A new warning has been issued to pensioners and anyone nearing retirement ahead of drastic changes to the pension, which are set to takeover in less than six months.
Financial experts say the changes will affect nearly 500,000 people, but they’re worried many seniors don’t understand just how much they will be affected.
It’s estimated the new pension rules will see 170,000 people receive a higher pension, while about 300,000 will receive less — some of them losing their pension completely.
It’s a devastating blow to thousands of Aussie seniors who rely on their pension payments to get by and who are already struggling to make ends meet.
AMP financial adviser Darren James told News Corp many pensioners are’t even aware of the changes heading their way.
“But it is happening. A lot of people, I suspect, aren’t aware that it’s happening and don’t know how they’re impacted,” he says.
From January 2017 the threshold at which a homeowner couple stops receiving a part pension will drop from $1.18 million to $823,000, and for a single it drops from $792,000 to $547,000.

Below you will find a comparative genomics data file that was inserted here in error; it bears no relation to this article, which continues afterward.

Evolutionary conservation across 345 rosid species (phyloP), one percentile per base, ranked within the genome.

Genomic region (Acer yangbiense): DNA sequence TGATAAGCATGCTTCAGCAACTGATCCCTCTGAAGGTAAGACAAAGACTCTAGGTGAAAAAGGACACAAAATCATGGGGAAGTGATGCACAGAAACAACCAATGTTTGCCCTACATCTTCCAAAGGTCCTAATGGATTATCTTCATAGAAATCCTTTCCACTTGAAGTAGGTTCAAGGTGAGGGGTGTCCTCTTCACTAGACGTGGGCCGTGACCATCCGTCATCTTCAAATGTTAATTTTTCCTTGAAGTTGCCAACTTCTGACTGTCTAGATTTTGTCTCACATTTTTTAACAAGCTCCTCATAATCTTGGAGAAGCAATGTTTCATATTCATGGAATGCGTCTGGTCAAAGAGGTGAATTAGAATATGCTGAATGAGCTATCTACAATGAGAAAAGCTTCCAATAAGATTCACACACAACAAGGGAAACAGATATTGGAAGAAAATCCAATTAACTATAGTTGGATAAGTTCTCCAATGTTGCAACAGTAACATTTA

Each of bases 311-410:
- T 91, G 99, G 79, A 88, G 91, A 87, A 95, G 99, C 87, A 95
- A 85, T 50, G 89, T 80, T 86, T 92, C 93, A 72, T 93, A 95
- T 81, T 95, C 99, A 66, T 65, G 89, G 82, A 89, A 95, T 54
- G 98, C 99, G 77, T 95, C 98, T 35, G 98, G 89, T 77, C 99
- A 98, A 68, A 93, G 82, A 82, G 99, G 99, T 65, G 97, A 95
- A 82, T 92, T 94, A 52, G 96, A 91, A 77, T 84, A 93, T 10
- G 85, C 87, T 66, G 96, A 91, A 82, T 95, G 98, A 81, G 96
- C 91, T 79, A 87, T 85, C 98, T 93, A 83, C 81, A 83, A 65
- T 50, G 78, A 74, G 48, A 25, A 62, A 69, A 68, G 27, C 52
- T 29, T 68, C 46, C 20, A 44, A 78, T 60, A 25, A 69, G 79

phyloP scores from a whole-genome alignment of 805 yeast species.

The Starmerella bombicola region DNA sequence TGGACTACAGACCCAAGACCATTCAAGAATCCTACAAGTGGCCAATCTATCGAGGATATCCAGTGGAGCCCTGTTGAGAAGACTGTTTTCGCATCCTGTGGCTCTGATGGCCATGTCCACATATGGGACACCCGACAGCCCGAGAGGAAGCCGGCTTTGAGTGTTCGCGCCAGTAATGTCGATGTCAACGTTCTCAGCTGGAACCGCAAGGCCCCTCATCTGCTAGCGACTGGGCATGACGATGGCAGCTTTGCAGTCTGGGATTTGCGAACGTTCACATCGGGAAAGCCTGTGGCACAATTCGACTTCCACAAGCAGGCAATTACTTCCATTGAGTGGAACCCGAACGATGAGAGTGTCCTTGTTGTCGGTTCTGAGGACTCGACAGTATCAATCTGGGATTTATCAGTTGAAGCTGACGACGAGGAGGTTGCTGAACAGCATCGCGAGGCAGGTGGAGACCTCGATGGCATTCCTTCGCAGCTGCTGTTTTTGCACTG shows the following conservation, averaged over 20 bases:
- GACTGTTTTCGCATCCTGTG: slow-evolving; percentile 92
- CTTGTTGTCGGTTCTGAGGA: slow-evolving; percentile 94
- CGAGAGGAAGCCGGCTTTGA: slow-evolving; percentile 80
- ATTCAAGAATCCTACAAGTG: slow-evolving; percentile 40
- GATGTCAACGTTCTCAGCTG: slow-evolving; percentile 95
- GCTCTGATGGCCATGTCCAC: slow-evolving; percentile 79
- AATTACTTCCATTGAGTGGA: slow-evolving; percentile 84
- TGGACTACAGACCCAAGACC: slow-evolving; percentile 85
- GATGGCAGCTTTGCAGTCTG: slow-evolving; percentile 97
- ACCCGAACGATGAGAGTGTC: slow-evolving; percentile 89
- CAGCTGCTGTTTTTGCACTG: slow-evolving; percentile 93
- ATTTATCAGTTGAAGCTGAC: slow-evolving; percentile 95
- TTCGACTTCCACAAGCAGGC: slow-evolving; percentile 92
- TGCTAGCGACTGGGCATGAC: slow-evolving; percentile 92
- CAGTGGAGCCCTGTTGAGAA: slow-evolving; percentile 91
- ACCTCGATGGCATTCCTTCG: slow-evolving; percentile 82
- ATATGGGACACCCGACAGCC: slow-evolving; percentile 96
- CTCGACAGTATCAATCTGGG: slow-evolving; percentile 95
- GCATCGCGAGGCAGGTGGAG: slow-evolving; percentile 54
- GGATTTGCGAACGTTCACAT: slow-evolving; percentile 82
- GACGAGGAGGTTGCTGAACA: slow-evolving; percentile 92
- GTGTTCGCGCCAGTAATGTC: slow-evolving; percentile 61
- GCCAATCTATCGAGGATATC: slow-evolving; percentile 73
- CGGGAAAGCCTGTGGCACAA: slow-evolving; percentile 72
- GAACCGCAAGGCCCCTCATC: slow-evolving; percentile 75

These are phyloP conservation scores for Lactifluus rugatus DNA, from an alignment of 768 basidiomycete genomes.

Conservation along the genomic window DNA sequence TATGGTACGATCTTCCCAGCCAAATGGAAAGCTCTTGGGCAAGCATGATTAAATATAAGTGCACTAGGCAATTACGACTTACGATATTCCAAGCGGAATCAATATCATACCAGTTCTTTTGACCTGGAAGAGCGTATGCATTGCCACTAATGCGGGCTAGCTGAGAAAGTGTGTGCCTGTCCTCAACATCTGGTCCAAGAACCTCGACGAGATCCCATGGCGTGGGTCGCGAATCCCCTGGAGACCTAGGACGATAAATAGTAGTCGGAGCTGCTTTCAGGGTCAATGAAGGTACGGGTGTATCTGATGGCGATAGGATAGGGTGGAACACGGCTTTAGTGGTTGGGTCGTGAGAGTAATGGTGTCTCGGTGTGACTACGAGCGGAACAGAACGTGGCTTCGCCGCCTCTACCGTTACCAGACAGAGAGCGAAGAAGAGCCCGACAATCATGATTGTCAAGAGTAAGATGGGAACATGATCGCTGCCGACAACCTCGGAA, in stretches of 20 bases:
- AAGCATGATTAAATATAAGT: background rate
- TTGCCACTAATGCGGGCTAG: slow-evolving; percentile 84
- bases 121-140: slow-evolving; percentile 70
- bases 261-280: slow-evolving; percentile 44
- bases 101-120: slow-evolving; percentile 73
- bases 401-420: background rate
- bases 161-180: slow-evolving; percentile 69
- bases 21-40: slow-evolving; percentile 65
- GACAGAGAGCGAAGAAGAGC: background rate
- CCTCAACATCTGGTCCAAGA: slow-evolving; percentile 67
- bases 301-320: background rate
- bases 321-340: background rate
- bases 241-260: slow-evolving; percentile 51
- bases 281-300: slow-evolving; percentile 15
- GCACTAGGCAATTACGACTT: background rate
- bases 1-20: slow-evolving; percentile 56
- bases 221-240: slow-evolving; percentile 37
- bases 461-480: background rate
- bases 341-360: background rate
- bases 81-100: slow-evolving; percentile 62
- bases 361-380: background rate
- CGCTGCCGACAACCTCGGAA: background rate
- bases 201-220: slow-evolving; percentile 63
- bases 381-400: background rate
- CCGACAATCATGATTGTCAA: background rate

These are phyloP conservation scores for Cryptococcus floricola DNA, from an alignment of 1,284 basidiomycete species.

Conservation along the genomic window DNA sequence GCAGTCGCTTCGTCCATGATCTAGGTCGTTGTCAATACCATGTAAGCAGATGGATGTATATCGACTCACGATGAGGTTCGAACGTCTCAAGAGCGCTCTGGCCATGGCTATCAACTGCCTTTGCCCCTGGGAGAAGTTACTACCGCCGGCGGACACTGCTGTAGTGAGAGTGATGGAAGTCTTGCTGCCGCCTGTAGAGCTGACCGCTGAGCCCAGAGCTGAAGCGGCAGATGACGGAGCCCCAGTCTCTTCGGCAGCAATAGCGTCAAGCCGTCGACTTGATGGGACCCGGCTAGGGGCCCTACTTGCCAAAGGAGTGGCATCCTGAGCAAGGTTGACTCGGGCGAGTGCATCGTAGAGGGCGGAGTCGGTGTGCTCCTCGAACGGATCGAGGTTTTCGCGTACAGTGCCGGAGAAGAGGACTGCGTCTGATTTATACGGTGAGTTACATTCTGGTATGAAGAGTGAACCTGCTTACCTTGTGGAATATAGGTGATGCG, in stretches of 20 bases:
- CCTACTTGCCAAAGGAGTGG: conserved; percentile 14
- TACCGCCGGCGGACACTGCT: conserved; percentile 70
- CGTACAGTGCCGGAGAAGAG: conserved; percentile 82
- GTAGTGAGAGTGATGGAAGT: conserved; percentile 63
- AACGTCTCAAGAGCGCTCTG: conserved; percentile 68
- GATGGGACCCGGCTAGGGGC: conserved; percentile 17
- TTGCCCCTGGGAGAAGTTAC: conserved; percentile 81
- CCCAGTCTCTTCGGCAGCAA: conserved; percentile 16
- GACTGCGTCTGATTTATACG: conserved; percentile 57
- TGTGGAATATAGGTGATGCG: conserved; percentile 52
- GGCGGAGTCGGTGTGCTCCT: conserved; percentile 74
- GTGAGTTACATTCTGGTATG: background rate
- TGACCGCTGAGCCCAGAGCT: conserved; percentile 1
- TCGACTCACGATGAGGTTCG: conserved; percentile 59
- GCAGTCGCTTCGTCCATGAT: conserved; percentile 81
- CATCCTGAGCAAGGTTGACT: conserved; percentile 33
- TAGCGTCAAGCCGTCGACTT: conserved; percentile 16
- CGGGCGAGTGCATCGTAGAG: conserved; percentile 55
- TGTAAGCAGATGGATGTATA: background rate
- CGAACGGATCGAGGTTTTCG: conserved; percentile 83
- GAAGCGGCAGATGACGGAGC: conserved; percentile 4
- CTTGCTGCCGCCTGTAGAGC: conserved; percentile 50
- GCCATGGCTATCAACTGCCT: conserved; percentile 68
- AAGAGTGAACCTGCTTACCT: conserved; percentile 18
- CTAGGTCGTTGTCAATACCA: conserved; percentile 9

However, the lower threshold — below which a full pension gets paid — rises from $296,500 to $375,000 for couples and from $209,000 to $250,000 for singles, reports News Corp.
This is a huge margin that will see many pensioners worse off and begs the question – what was the government thinking?
It was difficult to get either party to commit to properly supporting seniors during the recent election campaign, so is this just another sign that our pensioners are being left behind?
James says anyone eligible for the pension should try to make the most of it before the changes come in.
If you’re planning on any renovations or changes to your house, he says it’s best to do it sooner rather than later.
“If that’s going to be happening in the next couple of years, think about bringing it forward and doing it before January,” he said.
In what could be the cruelest blow of them all, Planning for Prosperity senior adviser Bob Budreika says the biggest hit will be on couples when one partner dies and the survivor loses their pension.
“The numbers are quite staggering what they will lose — be aware of what the implications are in a relationship,” he told News Corp.
He also said the changes will hurt some people more than they realise. “Homeowner couples with $823,000 of assessable assets could see their incomes reduce by $13,523.90 per year.”
“Single homeowners could see theirs reduce by $9,402.90 per year. People who have been relying on this income will need to find an additional source.”
People are being asked to share the message with anyone they think might be affected by the changes.